With so much work going into gradually improving the defense, there wasn't time to bring along young cornerback Roc Carmichael. He played almost exclusively when Fletcher or Williams was out because of injury or, in one case, Williams' temper tantrum in Minnesota. When Carmichael was in, he was targeted. He should benefit from a full offseason and training camp with Davis.

Curtis Marsh, a 2011 draft pick who spent part of the season with Cincinnati, was active for only one game after being resigned by the Eagles in early November. It's hard to see a role for Marsh in 2014.

A look at the 16th, 17th pick

February, 5, 2014
Feb 5
11:05
AM ET
IRVING, Texas -- The Dallas Cowboys will not know until a coin flip at the NFL scouting combine if they or the Baltimore Ravens will pick 16th or 17th in the first round of the May draft.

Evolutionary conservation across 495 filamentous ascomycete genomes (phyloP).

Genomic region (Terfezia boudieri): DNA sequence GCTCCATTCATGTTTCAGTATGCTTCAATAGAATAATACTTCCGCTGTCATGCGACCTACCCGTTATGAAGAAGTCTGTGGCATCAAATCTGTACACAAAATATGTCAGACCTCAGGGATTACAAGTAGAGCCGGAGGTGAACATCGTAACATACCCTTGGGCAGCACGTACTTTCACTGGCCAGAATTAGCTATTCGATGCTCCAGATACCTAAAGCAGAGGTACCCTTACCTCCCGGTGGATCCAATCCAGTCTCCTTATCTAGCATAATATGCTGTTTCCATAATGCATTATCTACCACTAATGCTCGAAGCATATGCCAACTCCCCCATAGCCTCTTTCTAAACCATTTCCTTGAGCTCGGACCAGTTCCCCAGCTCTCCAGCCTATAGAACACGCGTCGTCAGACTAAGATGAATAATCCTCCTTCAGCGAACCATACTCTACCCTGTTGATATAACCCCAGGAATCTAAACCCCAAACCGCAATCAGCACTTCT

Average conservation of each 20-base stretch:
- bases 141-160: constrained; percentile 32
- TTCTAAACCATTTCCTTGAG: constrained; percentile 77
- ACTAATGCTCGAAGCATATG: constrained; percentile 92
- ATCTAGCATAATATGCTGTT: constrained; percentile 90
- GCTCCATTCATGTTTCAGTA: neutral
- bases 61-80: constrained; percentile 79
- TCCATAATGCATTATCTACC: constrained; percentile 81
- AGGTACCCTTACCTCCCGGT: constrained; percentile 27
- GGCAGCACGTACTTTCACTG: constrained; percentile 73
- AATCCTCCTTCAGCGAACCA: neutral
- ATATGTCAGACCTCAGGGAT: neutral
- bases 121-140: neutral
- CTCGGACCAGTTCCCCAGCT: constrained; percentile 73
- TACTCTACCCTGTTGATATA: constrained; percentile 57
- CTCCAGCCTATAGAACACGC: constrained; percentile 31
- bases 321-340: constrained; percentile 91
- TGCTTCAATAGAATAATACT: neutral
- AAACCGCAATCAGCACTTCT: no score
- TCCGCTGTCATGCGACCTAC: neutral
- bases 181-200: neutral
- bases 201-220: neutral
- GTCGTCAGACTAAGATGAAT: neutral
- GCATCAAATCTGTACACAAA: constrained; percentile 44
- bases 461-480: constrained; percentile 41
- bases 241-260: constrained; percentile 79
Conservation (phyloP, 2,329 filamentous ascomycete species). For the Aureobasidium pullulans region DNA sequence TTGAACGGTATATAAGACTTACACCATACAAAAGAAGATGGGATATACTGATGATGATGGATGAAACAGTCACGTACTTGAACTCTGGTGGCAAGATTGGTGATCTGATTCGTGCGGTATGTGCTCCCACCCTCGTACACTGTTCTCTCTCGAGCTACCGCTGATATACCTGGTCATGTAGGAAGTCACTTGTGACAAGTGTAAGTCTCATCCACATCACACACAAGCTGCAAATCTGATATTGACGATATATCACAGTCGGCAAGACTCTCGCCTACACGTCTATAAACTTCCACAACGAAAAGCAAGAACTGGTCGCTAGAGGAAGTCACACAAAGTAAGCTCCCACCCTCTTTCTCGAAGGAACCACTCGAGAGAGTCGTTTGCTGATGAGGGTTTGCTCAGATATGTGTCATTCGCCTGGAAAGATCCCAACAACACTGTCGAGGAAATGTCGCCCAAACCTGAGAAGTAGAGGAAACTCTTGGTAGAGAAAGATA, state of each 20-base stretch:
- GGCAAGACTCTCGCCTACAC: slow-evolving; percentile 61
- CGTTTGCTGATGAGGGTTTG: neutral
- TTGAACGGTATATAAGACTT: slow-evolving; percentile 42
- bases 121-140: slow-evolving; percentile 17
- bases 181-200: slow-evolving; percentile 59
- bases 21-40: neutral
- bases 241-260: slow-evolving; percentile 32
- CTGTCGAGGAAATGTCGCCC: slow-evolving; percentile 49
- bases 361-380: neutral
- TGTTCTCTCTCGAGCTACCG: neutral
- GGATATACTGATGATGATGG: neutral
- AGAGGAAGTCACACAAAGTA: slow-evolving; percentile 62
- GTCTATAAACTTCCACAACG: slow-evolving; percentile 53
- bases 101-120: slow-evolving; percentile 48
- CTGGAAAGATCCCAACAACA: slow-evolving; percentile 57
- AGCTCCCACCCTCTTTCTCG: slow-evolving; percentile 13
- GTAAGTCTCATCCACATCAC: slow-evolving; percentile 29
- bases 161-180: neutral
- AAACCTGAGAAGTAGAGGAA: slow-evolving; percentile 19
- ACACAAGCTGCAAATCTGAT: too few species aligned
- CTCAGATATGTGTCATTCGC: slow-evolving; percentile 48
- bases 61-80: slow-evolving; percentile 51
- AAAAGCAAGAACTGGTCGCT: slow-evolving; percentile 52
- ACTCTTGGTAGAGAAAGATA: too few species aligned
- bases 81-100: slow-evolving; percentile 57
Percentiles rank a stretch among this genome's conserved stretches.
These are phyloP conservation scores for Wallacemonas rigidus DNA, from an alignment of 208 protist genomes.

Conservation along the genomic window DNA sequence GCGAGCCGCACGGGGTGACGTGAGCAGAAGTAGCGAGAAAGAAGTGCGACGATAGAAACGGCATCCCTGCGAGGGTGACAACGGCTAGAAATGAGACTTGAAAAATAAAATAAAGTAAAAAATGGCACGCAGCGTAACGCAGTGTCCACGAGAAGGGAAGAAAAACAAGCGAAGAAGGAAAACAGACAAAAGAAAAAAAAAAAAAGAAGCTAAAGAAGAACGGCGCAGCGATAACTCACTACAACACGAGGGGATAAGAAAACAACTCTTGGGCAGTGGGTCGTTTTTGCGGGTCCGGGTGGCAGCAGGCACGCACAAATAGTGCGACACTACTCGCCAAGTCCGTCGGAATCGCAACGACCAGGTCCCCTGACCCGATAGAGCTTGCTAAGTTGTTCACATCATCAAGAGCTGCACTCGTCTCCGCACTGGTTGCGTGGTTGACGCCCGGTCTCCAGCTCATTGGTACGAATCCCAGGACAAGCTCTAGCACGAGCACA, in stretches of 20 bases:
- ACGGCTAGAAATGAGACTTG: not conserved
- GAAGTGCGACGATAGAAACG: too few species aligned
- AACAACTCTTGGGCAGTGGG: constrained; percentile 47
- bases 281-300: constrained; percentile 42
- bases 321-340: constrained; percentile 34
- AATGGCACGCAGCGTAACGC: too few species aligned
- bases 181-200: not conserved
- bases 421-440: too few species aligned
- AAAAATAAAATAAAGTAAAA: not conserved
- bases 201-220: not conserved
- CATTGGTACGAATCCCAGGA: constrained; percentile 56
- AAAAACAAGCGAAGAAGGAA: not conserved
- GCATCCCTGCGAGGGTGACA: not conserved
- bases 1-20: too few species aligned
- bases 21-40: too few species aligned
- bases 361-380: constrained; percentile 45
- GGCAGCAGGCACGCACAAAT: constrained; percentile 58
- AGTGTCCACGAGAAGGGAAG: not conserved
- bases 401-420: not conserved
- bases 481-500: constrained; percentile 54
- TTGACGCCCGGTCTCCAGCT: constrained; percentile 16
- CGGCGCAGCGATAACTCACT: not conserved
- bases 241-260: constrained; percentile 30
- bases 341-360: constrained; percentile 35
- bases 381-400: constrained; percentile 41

The only time the Cowboys used the 16th pick in the draft came in 1961 when they selected E.J. Holub in the second round. They have not taken a player with the 17th overall pick since cornerback Kevin Smith in 1992. Before that? In 1990 they took Emmitt Smith, who is now the NFL’s all-time leading rusher.

What type of player has been available at Nos. 16 and 17? Here’s a look at the past 10 years.

2013 – EJ Manuel, Buffalo; Jarvis Jones, Pittsburgh
2012 – Quinton Coples, New York Jets; Dre Kirkpatrick, Cincinnati
2011 – Ryan Kerrigan, Washington; Nate Solder, New England
2010 – Derrick Morgan, Tennessee; Mike Iupati, San Francisco
2009 – Larry English, San Diego; Josh Freeman, Tampa Bay
2008 – Dominique Rodgers-Cromartie, Arizona; Gosder Cherilus, Detroit
2007 – Justin Harrell, Green Bay; Jarvis Moss, Denver